This post is about one of the lesser known learning disablitites. If you read my posts, however, you know I battle Dysgraphia in order to write right
Dsygraphia is not just about bad handwriting, although that can be one of the symptoms. The bad hand writing seems to stem from a glitch in the brain that is like dyslexia. Many who have dyslexia also suffer from one or another of the symptoms of dsygraphia. At other times the two are totally separate.
Reading has been one of my life lines, I read quickly, and grasp multiple levels of meaning – why some of my professors thought I should teach English. When it came to putting words to paper, however, other professors wondered that I had made it through highschool. I do not have dyslexia, and I do have dysgraphia.
Here is a good description of dysgraphia from the National Center for Learning Disabilities.
Dysgraphia is a learning disability that affects writing, which requires a complex set of motor and information processing skills. Dysgraphia makes the act of writing difficult. It can lead to problems with spelling, poor handwriting, and putting thoughts on paper. People with dysgraphia can have trouble organizing letters, numbers, and words on a line or page. This can result partly from:
- Visual-spatial difficulties: trouble processing what the eye sees
- Language processing difficulty: trouble processing and making sense of what the ear hears
As with all learning disabilities (LD), dysgraphia is a lifelong challenge, although how it manifests may change over time.
If your child is having difficulty in school, you need to think about the possibility of dysgraphia. Particularly if she is an avid reader, can understand what she has read, and can talk clearly about the plot, and what she like, but is not doing well in spelling tests or writing assignments.
What to look for?
- Unusual pencil grip particular after the age of six or seven
- Difficulty staying within lines, may not enjoy coloring
- Forms letters slowly and with difficulty
- Letters are poorly formed
- Letter reversals
- Poor spacing. Words may run into each other, sentences run off the page, double spacing for some lines half spacing for others.
- Mix of cursive and printing
- Mix of capital and lower case letters.
- When copying skips or leaves out words
- Incorrect words — “our” for “own” or “now” for “not”
- Common words such as “the” or “and” are mis-spelled at least half of the time
- Can’t follow along and read what another is writing
- Can spell or punctuate properly one day or for several sentences in a row, but not consistently.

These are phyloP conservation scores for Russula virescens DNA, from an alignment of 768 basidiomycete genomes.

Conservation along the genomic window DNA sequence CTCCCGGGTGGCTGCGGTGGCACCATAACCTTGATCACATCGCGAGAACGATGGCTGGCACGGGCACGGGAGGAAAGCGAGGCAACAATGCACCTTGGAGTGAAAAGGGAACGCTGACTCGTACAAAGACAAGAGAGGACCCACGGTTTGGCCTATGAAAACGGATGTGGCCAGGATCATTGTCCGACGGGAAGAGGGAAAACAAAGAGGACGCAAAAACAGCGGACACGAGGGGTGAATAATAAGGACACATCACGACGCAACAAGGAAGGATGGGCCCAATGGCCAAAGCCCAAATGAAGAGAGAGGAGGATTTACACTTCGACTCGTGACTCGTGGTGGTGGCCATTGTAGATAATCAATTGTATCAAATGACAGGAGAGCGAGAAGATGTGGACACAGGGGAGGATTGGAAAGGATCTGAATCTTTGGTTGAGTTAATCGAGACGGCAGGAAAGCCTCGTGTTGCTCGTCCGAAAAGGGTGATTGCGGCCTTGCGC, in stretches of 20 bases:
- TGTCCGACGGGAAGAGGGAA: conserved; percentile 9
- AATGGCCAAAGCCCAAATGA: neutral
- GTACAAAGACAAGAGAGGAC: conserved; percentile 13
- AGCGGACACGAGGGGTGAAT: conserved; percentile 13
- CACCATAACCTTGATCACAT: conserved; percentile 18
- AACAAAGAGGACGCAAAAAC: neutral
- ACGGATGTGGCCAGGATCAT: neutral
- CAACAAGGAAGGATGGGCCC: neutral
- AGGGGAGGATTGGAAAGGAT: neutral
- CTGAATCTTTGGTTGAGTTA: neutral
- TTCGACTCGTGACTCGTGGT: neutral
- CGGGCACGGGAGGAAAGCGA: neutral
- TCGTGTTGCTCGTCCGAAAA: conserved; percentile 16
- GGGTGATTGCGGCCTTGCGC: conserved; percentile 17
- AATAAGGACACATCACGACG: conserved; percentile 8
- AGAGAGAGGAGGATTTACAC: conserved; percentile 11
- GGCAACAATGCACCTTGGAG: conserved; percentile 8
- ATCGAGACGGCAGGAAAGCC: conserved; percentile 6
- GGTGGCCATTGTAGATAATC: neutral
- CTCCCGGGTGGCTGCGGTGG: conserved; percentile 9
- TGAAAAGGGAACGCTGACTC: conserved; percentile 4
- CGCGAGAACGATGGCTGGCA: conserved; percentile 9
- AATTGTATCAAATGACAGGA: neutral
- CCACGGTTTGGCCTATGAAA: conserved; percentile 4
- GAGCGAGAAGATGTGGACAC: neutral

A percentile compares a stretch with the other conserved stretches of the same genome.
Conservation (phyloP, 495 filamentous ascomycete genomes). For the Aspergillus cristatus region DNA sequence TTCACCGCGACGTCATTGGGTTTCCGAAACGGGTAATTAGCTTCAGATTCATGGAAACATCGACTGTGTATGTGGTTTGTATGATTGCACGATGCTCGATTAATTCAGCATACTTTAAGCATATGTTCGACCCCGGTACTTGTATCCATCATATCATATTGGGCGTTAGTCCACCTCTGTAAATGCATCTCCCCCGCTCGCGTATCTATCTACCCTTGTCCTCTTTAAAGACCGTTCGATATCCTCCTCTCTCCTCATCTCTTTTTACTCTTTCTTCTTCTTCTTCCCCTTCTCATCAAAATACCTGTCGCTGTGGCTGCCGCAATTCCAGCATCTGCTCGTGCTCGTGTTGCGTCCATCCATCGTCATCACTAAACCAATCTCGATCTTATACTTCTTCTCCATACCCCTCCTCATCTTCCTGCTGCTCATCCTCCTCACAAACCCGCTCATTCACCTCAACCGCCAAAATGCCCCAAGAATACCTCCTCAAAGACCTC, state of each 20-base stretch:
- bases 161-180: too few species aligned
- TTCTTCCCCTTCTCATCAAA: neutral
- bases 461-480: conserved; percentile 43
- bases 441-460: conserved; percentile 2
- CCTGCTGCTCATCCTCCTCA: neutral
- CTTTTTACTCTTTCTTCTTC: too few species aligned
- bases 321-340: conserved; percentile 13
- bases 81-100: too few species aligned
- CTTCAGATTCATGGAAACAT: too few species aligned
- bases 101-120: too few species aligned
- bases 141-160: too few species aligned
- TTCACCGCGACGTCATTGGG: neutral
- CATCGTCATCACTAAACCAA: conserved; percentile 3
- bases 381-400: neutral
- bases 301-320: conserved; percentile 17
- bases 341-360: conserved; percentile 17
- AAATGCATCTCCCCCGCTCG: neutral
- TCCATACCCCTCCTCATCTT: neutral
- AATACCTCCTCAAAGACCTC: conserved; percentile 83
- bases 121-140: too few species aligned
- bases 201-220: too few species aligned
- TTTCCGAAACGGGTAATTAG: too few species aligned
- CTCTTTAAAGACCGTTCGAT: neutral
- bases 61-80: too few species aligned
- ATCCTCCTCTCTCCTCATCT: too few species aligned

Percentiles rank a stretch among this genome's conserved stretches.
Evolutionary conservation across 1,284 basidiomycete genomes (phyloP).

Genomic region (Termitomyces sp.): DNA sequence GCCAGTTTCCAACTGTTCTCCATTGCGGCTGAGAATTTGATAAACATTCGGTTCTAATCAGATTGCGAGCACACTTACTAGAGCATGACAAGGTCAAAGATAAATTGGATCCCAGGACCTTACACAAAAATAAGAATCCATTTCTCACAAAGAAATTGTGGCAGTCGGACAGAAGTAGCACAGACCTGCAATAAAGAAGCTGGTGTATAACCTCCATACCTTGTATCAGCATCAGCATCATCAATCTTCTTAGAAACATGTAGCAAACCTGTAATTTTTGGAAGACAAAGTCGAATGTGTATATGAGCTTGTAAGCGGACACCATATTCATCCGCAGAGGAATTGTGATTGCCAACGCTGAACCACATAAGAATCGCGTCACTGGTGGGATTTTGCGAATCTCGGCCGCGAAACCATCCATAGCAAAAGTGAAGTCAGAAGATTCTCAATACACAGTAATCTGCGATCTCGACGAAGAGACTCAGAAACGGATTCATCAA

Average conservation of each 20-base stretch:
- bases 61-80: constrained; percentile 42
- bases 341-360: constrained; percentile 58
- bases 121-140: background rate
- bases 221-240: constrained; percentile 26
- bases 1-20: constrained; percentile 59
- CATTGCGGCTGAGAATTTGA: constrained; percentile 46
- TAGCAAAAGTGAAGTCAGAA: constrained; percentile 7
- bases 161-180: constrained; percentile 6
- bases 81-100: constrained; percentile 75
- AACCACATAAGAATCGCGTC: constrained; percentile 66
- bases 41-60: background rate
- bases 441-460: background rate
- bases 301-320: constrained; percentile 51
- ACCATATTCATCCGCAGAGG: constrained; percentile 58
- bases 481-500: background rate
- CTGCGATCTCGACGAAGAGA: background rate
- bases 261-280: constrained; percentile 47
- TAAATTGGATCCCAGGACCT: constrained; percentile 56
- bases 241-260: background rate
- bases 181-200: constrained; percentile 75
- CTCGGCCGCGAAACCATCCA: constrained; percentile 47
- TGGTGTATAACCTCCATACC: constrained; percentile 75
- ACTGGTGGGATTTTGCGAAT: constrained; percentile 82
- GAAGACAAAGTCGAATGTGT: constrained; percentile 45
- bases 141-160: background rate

- Can dictate a coherent story or test answer, but cannot write the same answer
What can be done? accommodations range from concentrating on try to improve handwriting to eliminating the need for the child to write by having a scribe. Sometimes using a computer helps, sometimes not.
PARENTING ADVICE ABOUT DYSGRAPHIA
Parenting tip one: If worried, learn more. If you have not already read the earlier posts about school problems, read them now. Also go to the various links and read what each has to say. Browse the internet for other resources. Learn all that you can about learning disabilities.
Parenting tip two: Observe your child for signs.
Parenting tip three: As always make sure your relationship with the school and your child’s teachers are positive. It never helps a child with problems to have the parent seen as troublesome also. See what my guest blogger Jean Tracy had to say about that in her post Getting Along in School.
Parenting tip four: Ask if you can sit in on a class to observe your child. Most schools will allow some short parent visits to the class room. Make your request in writing. If you can email your teacher, great. Otherwise write a note and ask that it be placed in his mail box at the school.
If the answer to a class room visit is “No,” do not make a fuss, just send another note saying, “I am worried about the problems he gives me when I try to practice help him with written work. I wanted to see if he gave you the same trouble as well as what I could learn from how you teach him.”
That said, add, “Lets make a date to talk about this.”
Parenting tip five: Prepare for your face to face talk. Your goal is to arrange a proper evaluation, starting with the school’s resources. Begin by asking for the teacher’s ideas about what is going on. If she seems to know he might have a Learning Disability or is struggling. agree and talk about the symptoms you see, then ask for an evaluation.